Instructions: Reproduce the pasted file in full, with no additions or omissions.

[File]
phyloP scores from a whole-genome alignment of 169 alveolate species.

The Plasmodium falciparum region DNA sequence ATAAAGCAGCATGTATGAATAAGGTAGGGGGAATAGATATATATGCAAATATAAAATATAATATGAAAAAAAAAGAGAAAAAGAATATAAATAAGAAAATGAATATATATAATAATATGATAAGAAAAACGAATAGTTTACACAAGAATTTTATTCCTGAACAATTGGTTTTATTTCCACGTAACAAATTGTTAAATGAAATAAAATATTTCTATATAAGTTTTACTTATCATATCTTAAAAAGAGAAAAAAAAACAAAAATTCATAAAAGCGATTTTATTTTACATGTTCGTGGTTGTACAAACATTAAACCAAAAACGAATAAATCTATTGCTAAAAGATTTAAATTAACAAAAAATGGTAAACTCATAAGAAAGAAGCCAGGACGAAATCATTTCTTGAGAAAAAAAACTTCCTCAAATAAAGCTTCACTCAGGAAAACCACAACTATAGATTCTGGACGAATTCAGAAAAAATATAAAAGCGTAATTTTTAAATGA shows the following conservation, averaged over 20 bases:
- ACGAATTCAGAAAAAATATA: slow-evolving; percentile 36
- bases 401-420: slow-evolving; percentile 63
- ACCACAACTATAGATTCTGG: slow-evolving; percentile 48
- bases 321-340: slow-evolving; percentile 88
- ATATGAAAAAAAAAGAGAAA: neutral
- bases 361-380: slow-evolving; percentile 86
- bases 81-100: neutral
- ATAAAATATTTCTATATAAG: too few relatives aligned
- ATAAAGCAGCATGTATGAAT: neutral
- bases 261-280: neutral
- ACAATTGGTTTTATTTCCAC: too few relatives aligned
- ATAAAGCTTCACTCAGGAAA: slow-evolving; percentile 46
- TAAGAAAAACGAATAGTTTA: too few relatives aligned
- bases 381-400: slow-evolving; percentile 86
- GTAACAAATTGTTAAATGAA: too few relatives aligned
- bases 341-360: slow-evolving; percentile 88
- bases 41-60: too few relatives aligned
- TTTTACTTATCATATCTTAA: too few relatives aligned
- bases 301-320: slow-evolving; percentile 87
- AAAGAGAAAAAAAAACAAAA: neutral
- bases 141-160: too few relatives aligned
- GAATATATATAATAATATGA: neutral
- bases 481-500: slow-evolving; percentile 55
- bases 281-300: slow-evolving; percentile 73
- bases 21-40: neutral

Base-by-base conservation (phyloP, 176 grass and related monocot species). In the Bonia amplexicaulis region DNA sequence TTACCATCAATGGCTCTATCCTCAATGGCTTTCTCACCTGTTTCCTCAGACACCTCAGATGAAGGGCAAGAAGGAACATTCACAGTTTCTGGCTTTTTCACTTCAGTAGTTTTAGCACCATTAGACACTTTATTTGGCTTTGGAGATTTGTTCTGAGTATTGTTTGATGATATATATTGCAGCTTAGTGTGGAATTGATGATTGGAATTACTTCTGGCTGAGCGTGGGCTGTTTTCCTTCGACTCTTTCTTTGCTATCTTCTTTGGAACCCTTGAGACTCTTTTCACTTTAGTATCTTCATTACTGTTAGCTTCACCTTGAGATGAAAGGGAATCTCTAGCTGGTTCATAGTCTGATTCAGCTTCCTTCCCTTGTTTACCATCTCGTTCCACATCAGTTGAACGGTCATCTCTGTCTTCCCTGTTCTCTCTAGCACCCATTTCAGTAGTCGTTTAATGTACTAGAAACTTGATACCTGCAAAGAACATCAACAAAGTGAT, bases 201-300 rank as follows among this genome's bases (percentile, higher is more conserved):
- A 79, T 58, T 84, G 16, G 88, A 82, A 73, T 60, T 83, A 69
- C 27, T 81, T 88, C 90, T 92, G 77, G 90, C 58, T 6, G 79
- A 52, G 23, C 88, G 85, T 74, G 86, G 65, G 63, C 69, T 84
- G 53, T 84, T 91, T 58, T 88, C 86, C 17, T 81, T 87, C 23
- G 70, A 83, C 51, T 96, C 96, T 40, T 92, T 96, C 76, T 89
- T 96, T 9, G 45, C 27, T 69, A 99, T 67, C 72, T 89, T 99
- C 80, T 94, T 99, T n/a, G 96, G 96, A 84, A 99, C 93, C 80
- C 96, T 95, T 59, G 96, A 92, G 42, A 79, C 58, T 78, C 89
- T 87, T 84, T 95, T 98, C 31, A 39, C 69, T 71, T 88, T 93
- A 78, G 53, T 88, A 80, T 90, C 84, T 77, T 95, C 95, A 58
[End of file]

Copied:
phyloP scores from a whole-genome alignment of 169 alveolate species.

The Plasmodium falciparum region DNA sequence ATAAAGCAGCATGTATGAATAAGGTAGGGGGAATAGATATATATGCAAATATAAAATATAATATGAAAAAAAAAGAGAAAAAGAATATAAATAAGAAAATGAATATATATAATAATATGATAAGAAAAACGAATAGTTTACACAAGAATTTTATTCCTGAACAATTGGTTTTATTTCCACGTAACAAATTGTTAAATGAAATAAAATATTTCTATATAAGTTTTACTTATCATATCTTAAAAAGAGAAAAAAAAACAAAAATTCATAAAAGCGATTTTATTTTACATGTTCGTGGTTGTACAAACATTAAACCAAAAACGAATAAATCTATTGCTAAAAGATTTAAATTAACAAAAAATGGTAAACTCATAAGAAAGAAGCCAGGACGAAATCATTTCTTGAGAAAAAAAACTTCCTCAAATAAAGCTTCACTCAGGAAAACCACAACTATAGATTCTGGACGAATTCAGAAAAAATATAAAAGCGTAATTTTTAAATGA shows the following conservation, averaged over 20 bases:
- ACGAATTCAGAAAAAATATA: slow-evolving; percentile 36
- bases 401-420: slow-evolving; percentile 63
- ACCACAACTATAGATTCTGG: slow-evolving; percentile 48
- bases 321-340: slow-evolving; percentile 88
- ATATGAAAAAAAAAGAGAAA: neutral
- bases 361-380: slow-evolving; percentile 86
- bases 81-100: neutral
- ATAAAATATTTCTATATAAG: too few relatives aligned
- ATAAAGCAGCATGTATGAAT: neutral
- bases 261-280: neutral
- ACAATTGGTTTTATTTCCAC: too few relatives aligned
- ATAAAGCTTCACTCAGGAAA: slow-evolving; percentile 46
- TAAGAAAAACGAATAGTTTA: too few relatives aligned
- bases 381-400: slow-evolving; percentile 86
- GTAACAAATTGTTAAATGAA: too few relatives aligned
- bases 341-360: slow-evolving; percentile 88
- bases 41-60: too few relatives aligned
- TTTTACTTATCATATCTTAA: too few relatives aligned
- bases 301-320: slow-evolving; percentile 87
- AAAGAGAAAAAAAAACAAAA: neutral
- bases 141-160: too few relatives aligned
- GAATATATATAATAATATGA: neutral
- bases 481-500: slow-evolving; percentile 55
- bases 281-300: slow-evolving; percentile 73
- bases 21-40: neutral

Base-by-base conservation (phyloP, 176 grass and related monocot species). In the Bonia amplexicaulis region DNA sequence TTACCATCAATGGCTCTATCCTCAATGGCTTTCTCACCTGTTTCCTCAGACACCTCAGATGAAGGGCAAGAAGGAACATTCACAGTTTCTGGCTTTTTCACTTCAGTAGTTTTAGCACCATTAGACACTTTATTTGGCTTTGGAGATTTGTTCTGAGTATTGTTTGATGATATATATTGCAGCTTAGTGTGGAATTGATGATTGGAATTACTTCTGGCTGAGCGTGGGCTGTTTTCCTTCGACTCTTTCTTTGCTATCTTCTTTGGAACCCTTGAGACTCTTTTCACTTTAGTATCTTCATTACTGTTAGCTTCACCTTGAGATGAAAGGGAATCTCTAGCTGGTTCATAGTCTGATTCAGCTTCCTTCCCTTGTTTACCATCTCGTTCCACATCAGTTGAACGGTCATCTCTGTCTTCCCTGTTCTCTCTAGCACCCATTTCAGTAGTCGTTTAATGTACTAGAAACTTGATACCTGCAAAGAACATCAACAAAGTGAT, bases 201-300 rank as follows among this genome's bases (percentile, higher is more conserved):
- A 79, T 58, T 84, G 16, G 88, A 82, A 73, T 60, T 83, A 69
- C 27, T 81, T 88, C 90, T 92, G 77, G 90, C 58, T 6, G 79
- A 52, G 23, C 88, G 85, T 74, G 86, G 65, G 63, C 69, T 84
- G 53, T 84, T 91, T 58, T 88, C 86, C 17, T 81, T 87, C 23
- G 70, A 83, C 51, T 96, C 96, T 40, T 92, T 96, C 76, T 89
- T 96, T 9, G 45, C 27, T 69, A 99, T 67, C 72, T 89, T 99
- C 80, T 94, T 99, T n/a, G 96, G 96, A 84, A 99, C 93, C 80
- C 96, T 95, T 59, G 96, A 92, G 42, A 79, C 58, T 78, C 89
- T 87, T 84, T 95, T 98, C 31, A 39, C 69, T 71, T 88, T 93
- A 78, G 53, T 88, A 80, T 90, C 84, T 77, T 95, C 95, A 58